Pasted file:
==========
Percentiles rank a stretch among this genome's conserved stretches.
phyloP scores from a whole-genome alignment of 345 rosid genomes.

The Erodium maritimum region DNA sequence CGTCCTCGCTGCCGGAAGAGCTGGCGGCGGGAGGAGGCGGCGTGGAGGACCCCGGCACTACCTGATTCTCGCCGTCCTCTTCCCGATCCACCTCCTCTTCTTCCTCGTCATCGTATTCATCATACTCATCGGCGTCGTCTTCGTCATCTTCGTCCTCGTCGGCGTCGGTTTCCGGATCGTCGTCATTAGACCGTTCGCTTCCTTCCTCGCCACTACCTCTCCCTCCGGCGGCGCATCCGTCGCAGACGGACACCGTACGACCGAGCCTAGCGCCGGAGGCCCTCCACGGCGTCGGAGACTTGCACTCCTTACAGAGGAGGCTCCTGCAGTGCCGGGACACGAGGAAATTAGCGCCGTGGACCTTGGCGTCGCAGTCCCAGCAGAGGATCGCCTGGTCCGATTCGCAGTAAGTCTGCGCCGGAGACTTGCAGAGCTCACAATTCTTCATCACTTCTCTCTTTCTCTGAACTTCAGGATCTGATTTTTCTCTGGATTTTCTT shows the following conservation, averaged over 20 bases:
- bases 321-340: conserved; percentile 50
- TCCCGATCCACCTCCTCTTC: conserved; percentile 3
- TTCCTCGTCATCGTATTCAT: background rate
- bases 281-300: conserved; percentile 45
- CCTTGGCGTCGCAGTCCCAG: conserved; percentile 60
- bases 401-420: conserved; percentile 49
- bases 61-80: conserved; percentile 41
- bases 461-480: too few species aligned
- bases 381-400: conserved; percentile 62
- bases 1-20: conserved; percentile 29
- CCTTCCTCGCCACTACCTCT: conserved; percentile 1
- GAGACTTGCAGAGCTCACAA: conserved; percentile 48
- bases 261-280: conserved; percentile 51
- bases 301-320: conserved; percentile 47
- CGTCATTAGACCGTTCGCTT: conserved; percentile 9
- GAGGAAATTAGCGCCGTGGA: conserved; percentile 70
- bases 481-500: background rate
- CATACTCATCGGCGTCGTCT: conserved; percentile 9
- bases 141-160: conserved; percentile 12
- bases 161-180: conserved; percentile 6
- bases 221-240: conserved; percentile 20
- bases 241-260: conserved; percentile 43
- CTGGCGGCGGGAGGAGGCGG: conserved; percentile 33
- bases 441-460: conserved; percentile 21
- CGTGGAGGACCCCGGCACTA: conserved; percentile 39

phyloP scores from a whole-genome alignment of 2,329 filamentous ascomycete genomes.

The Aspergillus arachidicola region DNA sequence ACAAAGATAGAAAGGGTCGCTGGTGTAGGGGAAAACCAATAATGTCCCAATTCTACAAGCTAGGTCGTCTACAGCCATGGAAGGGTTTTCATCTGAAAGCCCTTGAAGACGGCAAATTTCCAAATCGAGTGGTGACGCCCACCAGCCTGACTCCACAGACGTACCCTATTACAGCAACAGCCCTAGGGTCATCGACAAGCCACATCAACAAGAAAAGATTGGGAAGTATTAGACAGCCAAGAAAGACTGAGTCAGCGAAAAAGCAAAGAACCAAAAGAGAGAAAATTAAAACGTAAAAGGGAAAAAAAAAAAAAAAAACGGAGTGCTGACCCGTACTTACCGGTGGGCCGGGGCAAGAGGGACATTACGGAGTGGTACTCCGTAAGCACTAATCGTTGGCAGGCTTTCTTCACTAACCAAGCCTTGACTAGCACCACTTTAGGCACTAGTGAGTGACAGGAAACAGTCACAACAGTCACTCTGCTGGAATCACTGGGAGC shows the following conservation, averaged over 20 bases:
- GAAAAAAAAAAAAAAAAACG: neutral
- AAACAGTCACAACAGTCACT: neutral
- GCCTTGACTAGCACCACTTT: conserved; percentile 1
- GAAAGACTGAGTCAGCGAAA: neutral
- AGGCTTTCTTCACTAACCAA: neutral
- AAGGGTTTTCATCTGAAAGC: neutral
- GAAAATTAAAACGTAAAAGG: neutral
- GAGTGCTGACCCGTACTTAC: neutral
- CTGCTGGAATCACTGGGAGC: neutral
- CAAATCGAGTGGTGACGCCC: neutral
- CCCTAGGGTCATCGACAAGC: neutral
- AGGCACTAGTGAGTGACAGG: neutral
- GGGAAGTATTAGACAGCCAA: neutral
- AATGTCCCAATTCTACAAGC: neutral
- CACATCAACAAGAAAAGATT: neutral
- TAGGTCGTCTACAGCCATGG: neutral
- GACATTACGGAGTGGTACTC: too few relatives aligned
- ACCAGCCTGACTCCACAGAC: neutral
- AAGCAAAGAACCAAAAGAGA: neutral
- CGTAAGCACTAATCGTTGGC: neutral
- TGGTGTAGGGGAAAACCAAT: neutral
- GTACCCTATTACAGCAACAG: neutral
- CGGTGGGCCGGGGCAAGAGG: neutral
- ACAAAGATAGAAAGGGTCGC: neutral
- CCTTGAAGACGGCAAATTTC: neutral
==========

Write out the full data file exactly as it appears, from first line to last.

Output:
Percentiles rank a stretch among this genome's conserved stretches.
phyloP scores from a whole-genome alignment of 345 rosid genomes.

The Erodium maritimum region DNA sequence CGTCCTCGCTGCCGGAAGAGCTGGCGGCGGGAGGAGGCGGCGTGGAGGACCCCGGCACTACCTGATTCTCGCCGTCCTCTTCCCGATCCACCTCCTCTTCTTCCTCGTCATCGTATTCATCATACTCATCGGCGTCGTCTTCGTCATCTTCGTCCTCGTCGGCGTCGGTTTCCGGATCGTCGTCATTAGACCGTTCGCTTCCTTCCTCGCCACTACCTCTCCCTCCGGCGGCGCATCCGTCGCAGACGGACACCGTACGACCGAGCCTAGCGCCGGAGGCCCTCCACGGCGTCGGAGACTTGCACTCCTTACAGAGGAGGCTCCTGCAGTGCCGGGACACGAGGAAATTAGCGCCGTGGACCTTGGCGTCGCAGTCCCAGCAGAGGATCGCCTGGTCCGATTCGCAGTAAGTCTGCGCCGGAGACTTGCAGAGCTCACAATTCTTCATCACTTCTCTCTTTCTCTGAACTTCAGGATCTGATTTTTCTCTGGATTTTCTT shows the following conservation, averaged over 20 bases:
- bases 321-340: conserved; percentile 50
- TCCCGATCCACCTCCTCTTC: conserved; percentile 3
- TTCCTCGTCATCGTATTCAT: background rate
- bases 281-300: conserved; percentile 45
- CCTTGGCGTCGCAGTCCCAG: conserved; percentile 60
- bases 401-420: conserved; percentile 49
- bases 61-80: conserved; percentile 41
- bases 461-480: too few species aligned
- bases 381-400: conserved; percentile 62
- bases 1-20: conserved; percentile 29
- CCTTCCTCGCCACTACCTCT: conserved; percentile 1
- GAGACTTGCAGAGCTCACAA: conserved; percentile 48
- bases 261-280: conserved; percentile 51
- bases 301-320: conserved; percentile 47
- CGTCATTAGACCGTTCGCTT: conserved; percentile 9
- GAGGAAATTAGCGCCGTGGA: conserved; percentile 70
- bases 481-500: background rate
- CATACTCATCGGCGTCGTCT: conserved; percentile 9
- bases 141-160: conserved; percentile 12
- bases 161-180: conserved; percentile 6
- bases 221-240: conserved; percentile 20
- bases 241-260: conserved; percentile 43
- CTGGCGGCGGGAGGAGGCGG: conserved; percentile 33
- bases 441-460: conserved; percentile 21
- CGTGGAGGACCCCGGCACTA: conserved; percentile 39

phyloP scores from a whole-genome alignment of 2,329 filamentous ascomycete genomes.

The Aspergillus arachidicola region DNA sequence ACAAAGATAGAAAGGGTCGCTGGTGTAGGGGAAAACCAATAATGTCCCAATTCTACAAGCTAGGTCGTCTACAGCCATGGAAGGGTTTTCATCTGAAAGCCCTTGAAGACGGCAAATTTCCAAATCGAGTGGTGACGCCCACCAGCCTGACTCCACAGACGTACCCTATTACAGCAACAGCCCTAGGGTCATCGACAAGCCACATCAACAAGAAAAGATTGGGAAGTATTAGACAGCCAAGAAAGACTGAGTCAGCGAAAAAGCAAAGAACCAAAAGAGAGAAAATTAAAACGTAAAAGGGAAAAAAAAAAAAAAAAACGGAGTGCTGACCCGTACTTACCGGTGGGCCGGGGCAAGAGGGACATTACGGAGTGGTACTCCGTAAGCACTAATCGTTGGCAGGCTTTCTTCACTAACCAAGCCTTGACTAGCACCACTTTAGGCACTAGTGAGTGACAGGAAACAGTCACAACAGTCACTCTGCTGGAATCACTGGGAGC shows the following conservation, averaged over 20 bases:
- GAAAAAAAAAAAAAAAAACG: neutral
- AAACAGTCACAACAGTCACT: neutral
- GCCTTGACTAGCACCACTTT: conserved; percentile 1
- GAAAGACTGAGTCAGCGAAA: neutral
- AGGCTTTCTTCACTAACCAA: neutral
- AAGGGTTTTCATCTGAAAGC: neutral
- GAAAATTAAAACGTAAAAGG: neutral
- GAGTGCTGACCCGTACTTAC: neutral
- CTGCTGGAATCACTGGGAGC: neutral
- CAAATCGAGTGGTGACGCCC: neutral
- CCCTAGGGTCATCGACAAGC: neutral
- AGGCACTAGTGAGTGACAGG: neutral
- GGGAAGTATTAGACAGCCAA: neutral
- AATGTCCCAATTCTACAAGC: neutral
- CACATCAACAAGAAAAGATT: neutral
- TAGGTCGTCTACAGCCATGG: neutral
- GACATTACGGAGTGGTACTC: too few relatives aligned
- ACCAGCCTGACTCCACAGAC: neutral
- AAGCAAAGAACCAAAAGAGA: neutral
- CGTAAGCACTAATCGTTGGC: neutral
- TGGTGTAGGGGAAAACCAAT: neutral
- GTACCCTATTACAGCAACAG: neutral
- CGGTGGGCCGGGGCAAGAGG: neutral
- ACAAAGATAGAAAGGGTCGC: neutral
- CCTTGAAGACGGCAAATTTC: neutral